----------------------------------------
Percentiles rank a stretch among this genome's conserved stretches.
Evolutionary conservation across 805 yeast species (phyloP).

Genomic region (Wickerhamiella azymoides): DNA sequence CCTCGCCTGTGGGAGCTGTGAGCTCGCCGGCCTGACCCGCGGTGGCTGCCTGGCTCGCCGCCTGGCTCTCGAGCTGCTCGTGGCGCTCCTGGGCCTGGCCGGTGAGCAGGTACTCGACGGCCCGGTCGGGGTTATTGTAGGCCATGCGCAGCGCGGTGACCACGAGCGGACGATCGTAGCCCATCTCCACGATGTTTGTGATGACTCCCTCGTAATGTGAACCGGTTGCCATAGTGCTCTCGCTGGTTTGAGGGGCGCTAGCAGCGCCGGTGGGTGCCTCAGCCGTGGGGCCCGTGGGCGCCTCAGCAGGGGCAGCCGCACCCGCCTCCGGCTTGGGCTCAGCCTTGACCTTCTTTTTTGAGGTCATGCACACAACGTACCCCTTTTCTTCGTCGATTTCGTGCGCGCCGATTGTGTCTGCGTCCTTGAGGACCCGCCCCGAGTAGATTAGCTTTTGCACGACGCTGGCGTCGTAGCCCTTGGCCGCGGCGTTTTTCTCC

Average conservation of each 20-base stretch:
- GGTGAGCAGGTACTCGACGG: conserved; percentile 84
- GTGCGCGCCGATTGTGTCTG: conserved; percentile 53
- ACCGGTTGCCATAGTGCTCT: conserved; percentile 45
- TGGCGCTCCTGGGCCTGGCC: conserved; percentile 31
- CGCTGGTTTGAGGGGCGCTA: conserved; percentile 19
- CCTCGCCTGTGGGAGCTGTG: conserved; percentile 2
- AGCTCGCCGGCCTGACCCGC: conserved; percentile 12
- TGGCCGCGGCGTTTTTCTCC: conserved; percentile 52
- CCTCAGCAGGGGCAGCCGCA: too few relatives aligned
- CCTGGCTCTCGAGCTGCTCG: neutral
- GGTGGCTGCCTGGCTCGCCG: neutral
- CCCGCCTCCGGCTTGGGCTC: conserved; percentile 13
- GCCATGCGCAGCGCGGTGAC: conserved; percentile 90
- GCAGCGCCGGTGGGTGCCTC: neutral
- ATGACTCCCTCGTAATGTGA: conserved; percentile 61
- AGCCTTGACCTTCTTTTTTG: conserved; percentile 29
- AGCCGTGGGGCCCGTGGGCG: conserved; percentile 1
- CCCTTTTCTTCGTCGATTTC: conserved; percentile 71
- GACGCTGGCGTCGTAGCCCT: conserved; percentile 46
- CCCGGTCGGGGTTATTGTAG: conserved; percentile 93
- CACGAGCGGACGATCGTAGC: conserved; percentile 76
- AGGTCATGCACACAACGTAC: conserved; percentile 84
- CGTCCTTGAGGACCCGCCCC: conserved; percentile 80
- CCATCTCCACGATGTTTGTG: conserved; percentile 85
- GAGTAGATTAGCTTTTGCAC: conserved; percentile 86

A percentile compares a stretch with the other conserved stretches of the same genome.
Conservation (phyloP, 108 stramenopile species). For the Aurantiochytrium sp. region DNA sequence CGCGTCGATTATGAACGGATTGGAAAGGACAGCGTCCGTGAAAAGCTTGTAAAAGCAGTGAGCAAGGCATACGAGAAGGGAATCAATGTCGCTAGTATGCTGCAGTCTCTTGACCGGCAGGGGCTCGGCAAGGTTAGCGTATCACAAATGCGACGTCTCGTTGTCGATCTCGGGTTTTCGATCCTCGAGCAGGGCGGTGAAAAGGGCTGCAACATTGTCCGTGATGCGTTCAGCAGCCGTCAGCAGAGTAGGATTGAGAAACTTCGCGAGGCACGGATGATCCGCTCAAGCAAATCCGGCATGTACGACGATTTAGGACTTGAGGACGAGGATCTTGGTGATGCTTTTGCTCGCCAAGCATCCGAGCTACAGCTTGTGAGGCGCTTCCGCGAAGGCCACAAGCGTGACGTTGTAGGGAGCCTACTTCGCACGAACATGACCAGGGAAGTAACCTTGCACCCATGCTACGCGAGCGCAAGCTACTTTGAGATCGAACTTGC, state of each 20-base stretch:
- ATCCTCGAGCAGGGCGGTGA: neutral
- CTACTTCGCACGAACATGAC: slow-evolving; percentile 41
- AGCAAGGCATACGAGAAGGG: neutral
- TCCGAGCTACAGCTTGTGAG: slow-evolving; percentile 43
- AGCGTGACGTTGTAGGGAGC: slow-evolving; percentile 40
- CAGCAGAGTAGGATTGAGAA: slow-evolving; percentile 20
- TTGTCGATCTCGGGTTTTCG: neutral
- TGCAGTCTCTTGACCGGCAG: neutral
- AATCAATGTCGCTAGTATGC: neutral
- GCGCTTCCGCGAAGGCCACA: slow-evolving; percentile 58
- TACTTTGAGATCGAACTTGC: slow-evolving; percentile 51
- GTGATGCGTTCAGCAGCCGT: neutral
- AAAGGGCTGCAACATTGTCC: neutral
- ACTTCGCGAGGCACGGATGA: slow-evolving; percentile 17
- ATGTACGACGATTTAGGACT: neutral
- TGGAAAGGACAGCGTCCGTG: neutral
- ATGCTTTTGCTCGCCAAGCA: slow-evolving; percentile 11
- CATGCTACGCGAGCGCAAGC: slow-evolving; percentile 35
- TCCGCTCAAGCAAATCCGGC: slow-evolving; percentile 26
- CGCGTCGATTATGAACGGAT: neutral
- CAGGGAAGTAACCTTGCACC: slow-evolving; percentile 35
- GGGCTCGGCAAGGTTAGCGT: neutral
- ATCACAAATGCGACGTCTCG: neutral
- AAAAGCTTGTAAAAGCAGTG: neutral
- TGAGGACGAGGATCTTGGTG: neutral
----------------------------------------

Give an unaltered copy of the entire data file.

Percentiles rank a stretch among this genome's conserved stretches.
Evolutionary conservation across 805 yeast species (phyloP).

Genomic region (Wickerhamiella azymoides): DNA sequence CCTCGCCTGTGGGAGCTGTGAGCTCGCCGGCCTGACCCGCGGTGGCTGCCTGGCTCGCCGCCTGGCTCTCGAGCTGCTCGTGGCGCTCCTGGGCCTGGCCGGTGAGCAGGTACTCGACGGCCCGGTCGGGGTTATTGTAGGCCATGCGCAGCGCGGTGACCACGAGCGGACGATCGTAGCCCATCTCCACGATGTTTGTGATGACTCCCTCGTAATGTGAACCGGTTGCCATAGTGCTCTCGCTGGTTTGAGGGGCGCTAGCAGCGCCGGTGGGTGCCTCAGCCGTGGGGCCCGTGGGCGCCTCAGCAGGGGCAGCCGCACCCGCCTCCGGCTTGGGCTCAGCCTTGACCTTCTTTTTTGAGGTCATGCACACAACGTACCCCTTTTCTTCGTCGATTTCGTGCGCGCCGATTGTGTCTGCGTCCTTGAGGACCCGCCCCGAGTAGATTAGCTTTTGCACGACGCTGGCGTCGTAGCCCTTGGCCGCGGCGTTTTTCTCC

Average conservation of each 20-base stretch:
- GGTGAGCAGGTACTCGACGG: conserved; percentile 84
- GTGCGCGCCGATTGTGTCTG: conserved; percentile 53
- ACCGGTTGCCATAGTGCTCT: conserved; percentile 45
- TGGCGCTCCTGGGCCTGGCC: conserved; percentile 31
- CGCTGGTTTGAGGGGCGCTA: conserved; percentile 19
- CCTCGCCTGTGGGAGCTGTG: conserved; percentile 2
- AGCTCGCCGGCCTGACCCGC: conserved; percentile 12
- TGGCCGCGGCGTTTTTCTCC: conserved; percentile 52
- CCTCAGCAGGGGCAGCCGCA: too few relatives aligned
- CCTGGCTCTCGAGCTGCTCG: neutral
- GGTGGCTGCCTGGCTCGCCG: neutral
- CCCGCCTCCGGCTTGGGCTC: conserved; percentile 13
- GCCATGCGCAGCGCGGTGAC: conserved; percentile 90
- GCAGCGCCGGTGGGTGCCTC: neutral
- ATGACTCCCTCGTAATGTGA: conserved; percentile 61
- AGCCTTGACCTTCTTTTTTG: conserved; percentile 29
- AGCCGTGGGGCCCGTGGGCG: conserved; percentile 1
- CCCTTTTCTTCGTCGATTTC: conserved; percentile 71
- GACGCTGGCGTCGTAGCCCT: conserved; percentile 46
- CCCGGTCGGGGTTATTGTAG: conserved; percentile 93
- CACGAGCGGACGATCGTAGC: conserved; percentile 76
- AGGTCATGCACACAACGTAC: conserved; percentile 84
- CGTCCTTGAGGACCCGCCCC: conserved; percentile 80
- CCATCTCCACGATGTTTGTG: conserved; percentile 85
- GAGTAGATTAGCTTTTGCAC: conserved; percentile 86

A percentile compares a stretch with the other conserved stretches of the same genome.
Conservation (phyloP, 108 stramenopile species). For the Aurantiochytrium sp. region DNA sequence CGCGTCGATTATGAACGGATTGGAAAGGACAGCGTCCGTGAAAAGCTTGTAAAAGCAGTGAGCAAGGCATACGAGAAGGGAATCAATGTCGCTAGTATGCTGCAGTCTCTTGACCGGCAGGGGCTCGGCAAGGTTAGCGTATCACAAATGCGACGTCTCGTTGTCGATCTCGGGTTTTCGATCCTCGAGCAGGGCGGTGAAAAGGGCTGCAACATTGTCCGTGATGCGTTCAGCAGCCGTCAGCAGAGTAGGATTGAGAAACTTCGCGAGGCACGGATGATCCGCTCAAGCAAATCCGGCATGTACGACGATTTAGGACTTGAGGACGAGGATCTTGGTGATGCTTTTGCTCGCCAAGCATCCGAGCTACAGCTTGTGAGGCGCTTCCGCGAAGGCCACAAGCGTGACGTTGTAGGGAGCCTACTTCGCACGAACATGACCAGGGAAGTAACCTTGCACCCATGCTACGCGAGCGCAAGCTACTTTGAGATCGAACTTGC, state of each 20-base stretch:
- ATCCTCGAGCAGGGCGGTGA: neutral
- CTACTTCGCACGAACATGAC: slow-evolving; percentile 41
- AGCAAGGCATACGAGAAGGG: neutral
- TCCGAGCTACAGCTTGTGAG: slow-evolving; percentile 43
- AGCGTGACGTTGTAGGGAGC: slow-evolving; percentile 40
- CAGCAGAGTAGGATTGAGAA: slow-evolving; percentile 20
- TTGTCGATCTCGGGTTTTCG: neutral
- TGCAGTCTCTTGACCGGCAG: neutral
- AATCAATGTCGCTAGTATGC: neutral
- GCGCTTCCGCGAAGGCCACA: slow-evolving; percentile 58
- TACTTTGAGATCGAACTTGC: slow-evolving; percentile 51
- GTGATGCGTTCAGCAGCCGT: neutral
- AAAGGGCTGCAACATTGTCC: neutral
- ACTTCGCGAGGCACGGATGA: slow-evolving; percentile 17
- ATGTACGACGATTTAGGACT: neutral
- TGGAAAGGACAGCGTCCGTG: neutral
- ATGCTTTTGCTCGCCAAGCA: slow-evolving; percentile 11
- CATGCTACGCGAGCGCAAGC: slow-evolving; percentile 35
- TCCGCTCAAGCAAATCCGGC: slow-evolving; percentile 26
- CGCGTCGATTATGAACGGAT: neutral
- CAGGGAAGTAACCTTGCACC: slow-evolving; percentile 35
- GGGCTCGGCAAGGTTAGCGT: neutral
- ATCACAAATGCGACGTCTCG: neutral
- AAAAGCTTGTAAAAGCAGTG: neutral
- TGAGGACGAGGATCTTGGTG: neutral